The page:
- As peace has returned to Burundi, it becomes clear that more mines than previously expected had been deployed during the civil war. Only recently, "an extremely dangerous" anti-personnel mine was discovered and destroyed in the outskirts of Bujumbura, the capital.
The Mines Advisory Group (MAG), a group seeing over the global ban against landmines, is alerted by the increasing numbers of mines found in Burundi. Only a few years ago, the war-torn country was not believed to have a major anti-personnel mine problem.
The mine recently found outside Bujumbura illustrates the problem. Discovered by the local population at a former military position when they decided to use the land for cultivation, the mine was ready to explode. It therefore had to be destroyed in situ by experts. Also other unexploded weapons were found at the site.
"Unfortunately, this explosive discovery is far from an exception in Burundi," MAG said in a statement today. A number of mines and unexploded ordnance have been found in the last year, especially in the north-west of the country in the area surrounding the Kibira Forest and along the border with the Democratic Republic of Congo.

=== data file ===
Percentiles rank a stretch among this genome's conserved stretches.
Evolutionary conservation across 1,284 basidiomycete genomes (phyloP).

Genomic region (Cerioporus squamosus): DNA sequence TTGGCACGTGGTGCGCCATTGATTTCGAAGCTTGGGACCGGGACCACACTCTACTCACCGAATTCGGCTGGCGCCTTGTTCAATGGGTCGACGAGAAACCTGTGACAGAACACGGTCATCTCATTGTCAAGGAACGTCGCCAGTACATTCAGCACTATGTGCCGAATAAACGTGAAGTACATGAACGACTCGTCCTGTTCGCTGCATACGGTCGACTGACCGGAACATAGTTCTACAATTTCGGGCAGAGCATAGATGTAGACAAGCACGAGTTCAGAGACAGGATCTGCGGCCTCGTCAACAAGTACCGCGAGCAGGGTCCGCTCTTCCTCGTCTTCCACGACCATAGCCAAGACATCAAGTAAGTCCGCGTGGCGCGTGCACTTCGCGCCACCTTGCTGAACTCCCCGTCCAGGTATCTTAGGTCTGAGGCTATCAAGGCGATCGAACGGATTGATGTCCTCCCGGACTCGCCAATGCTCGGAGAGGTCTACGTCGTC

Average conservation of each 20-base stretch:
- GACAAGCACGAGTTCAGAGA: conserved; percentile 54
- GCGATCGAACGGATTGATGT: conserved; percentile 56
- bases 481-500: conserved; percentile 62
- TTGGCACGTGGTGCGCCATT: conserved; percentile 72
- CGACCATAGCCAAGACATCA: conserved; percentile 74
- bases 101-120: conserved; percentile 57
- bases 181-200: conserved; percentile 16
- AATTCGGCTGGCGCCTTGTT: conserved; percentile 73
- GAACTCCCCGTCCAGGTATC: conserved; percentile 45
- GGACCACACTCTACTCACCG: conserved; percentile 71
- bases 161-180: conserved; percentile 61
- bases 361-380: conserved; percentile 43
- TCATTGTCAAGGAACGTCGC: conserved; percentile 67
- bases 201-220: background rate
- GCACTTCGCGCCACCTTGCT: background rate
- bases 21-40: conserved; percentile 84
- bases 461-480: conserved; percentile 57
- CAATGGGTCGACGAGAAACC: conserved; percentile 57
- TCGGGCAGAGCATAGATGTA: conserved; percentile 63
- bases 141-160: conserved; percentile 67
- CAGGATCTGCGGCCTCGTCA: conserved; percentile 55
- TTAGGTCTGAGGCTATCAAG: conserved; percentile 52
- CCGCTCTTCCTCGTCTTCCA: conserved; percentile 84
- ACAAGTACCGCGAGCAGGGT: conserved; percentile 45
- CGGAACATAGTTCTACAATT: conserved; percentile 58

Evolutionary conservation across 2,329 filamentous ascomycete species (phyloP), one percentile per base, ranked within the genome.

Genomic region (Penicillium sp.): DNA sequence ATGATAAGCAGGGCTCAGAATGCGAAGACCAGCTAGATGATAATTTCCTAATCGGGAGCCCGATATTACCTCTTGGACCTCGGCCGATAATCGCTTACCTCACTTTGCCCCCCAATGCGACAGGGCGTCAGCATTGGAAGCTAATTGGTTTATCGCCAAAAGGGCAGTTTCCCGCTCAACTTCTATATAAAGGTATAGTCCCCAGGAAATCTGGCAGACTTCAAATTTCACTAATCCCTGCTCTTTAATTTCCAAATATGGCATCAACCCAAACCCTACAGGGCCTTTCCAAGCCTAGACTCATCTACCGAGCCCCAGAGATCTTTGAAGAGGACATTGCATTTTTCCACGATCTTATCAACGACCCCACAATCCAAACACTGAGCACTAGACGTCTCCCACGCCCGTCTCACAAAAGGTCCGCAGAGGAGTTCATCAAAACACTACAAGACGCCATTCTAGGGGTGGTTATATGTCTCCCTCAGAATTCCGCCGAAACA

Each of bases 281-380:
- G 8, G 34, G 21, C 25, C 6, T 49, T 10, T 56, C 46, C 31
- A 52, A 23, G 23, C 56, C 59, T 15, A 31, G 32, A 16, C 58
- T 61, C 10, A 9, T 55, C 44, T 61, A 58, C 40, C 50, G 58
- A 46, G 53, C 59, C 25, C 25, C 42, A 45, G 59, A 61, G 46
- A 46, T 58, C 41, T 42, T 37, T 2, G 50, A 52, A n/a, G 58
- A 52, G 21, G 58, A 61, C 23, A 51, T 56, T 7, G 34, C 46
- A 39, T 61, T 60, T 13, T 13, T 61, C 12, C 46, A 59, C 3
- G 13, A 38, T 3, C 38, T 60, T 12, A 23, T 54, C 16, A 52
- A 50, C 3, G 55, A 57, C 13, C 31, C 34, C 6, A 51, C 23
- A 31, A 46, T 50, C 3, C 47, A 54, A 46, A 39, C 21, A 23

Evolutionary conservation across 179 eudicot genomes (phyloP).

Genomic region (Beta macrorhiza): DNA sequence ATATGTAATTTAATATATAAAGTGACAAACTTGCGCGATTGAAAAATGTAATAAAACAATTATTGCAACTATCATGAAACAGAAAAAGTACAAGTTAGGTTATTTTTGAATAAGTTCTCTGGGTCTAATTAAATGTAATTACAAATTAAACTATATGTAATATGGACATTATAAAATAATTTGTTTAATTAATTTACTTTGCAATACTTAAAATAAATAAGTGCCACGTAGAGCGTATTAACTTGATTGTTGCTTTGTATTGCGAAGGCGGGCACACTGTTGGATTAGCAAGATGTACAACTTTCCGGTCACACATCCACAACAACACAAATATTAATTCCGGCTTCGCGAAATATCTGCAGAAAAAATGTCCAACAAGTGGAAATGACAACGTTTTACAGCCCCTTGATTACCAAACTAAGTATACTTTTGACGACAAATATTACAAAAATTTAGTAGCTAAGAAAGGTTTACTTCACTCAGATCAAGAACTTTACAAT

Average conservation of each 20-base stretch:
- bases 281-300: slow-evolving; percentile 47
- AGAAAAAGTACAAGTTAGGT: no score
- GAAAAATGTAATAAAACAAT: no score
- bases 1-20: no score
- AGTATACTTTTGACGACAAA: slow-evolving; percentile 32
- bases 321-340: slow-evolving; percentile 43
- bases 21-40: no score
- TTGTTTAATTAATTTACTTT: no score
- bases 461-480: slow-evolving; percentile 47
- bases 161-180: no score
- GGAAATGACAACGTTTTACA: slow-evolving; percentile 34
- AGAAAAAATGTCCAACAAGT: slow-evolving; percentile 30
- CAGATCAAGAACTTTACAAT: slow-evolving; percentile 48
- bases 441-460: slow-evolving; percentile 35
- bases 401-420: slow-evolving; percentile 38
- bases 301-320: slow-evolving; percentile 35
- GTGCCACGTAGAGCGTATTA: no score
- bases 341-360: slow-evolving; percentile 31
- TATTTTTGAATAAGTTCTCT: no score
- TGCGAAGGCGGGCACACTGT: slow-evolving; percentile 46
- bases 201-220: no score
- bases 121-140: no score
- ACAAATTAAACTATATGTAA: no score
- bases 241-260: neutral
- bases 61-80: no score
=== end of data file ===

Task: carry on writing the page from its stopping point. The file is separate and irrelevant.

Since independence in 1962, the Kibira Forest had been a stronghold for different armed movements until May 2009, when the last active rebel group disarmed and joined the peace process.
Due to the immense pressure on land in Burundi the population rapidly returned to the area for agriculture, and discovered mines and other explosive remnants of war. More than 60 areas have currently been identified as "suspected hazardous areas."
The most significant event was the discovery by a farmer in April 2009 of a cache of 41 anti-personnel mines in his newly cultivated field in Mabayi, Cibitoke province. An initial reconnaissance mission on this former rebel position left MAG to believe the surroundings are further contaminated.
The Civilian Protection – the body in charge of dealing with Burundi's mine problem – considers it urgent to survey the Kibira Forest area in order to inform a clearance strategy and eliminate this threat to the population in an area that has been profoundly affected by almost two decades of fighting and rebel presence.
"However, they do not have the human, material or financial resources to do so," MAG warns. The organisation is considering how to assist Burundian with a survey and clearance of the Kibira area, but funding had still not been found.
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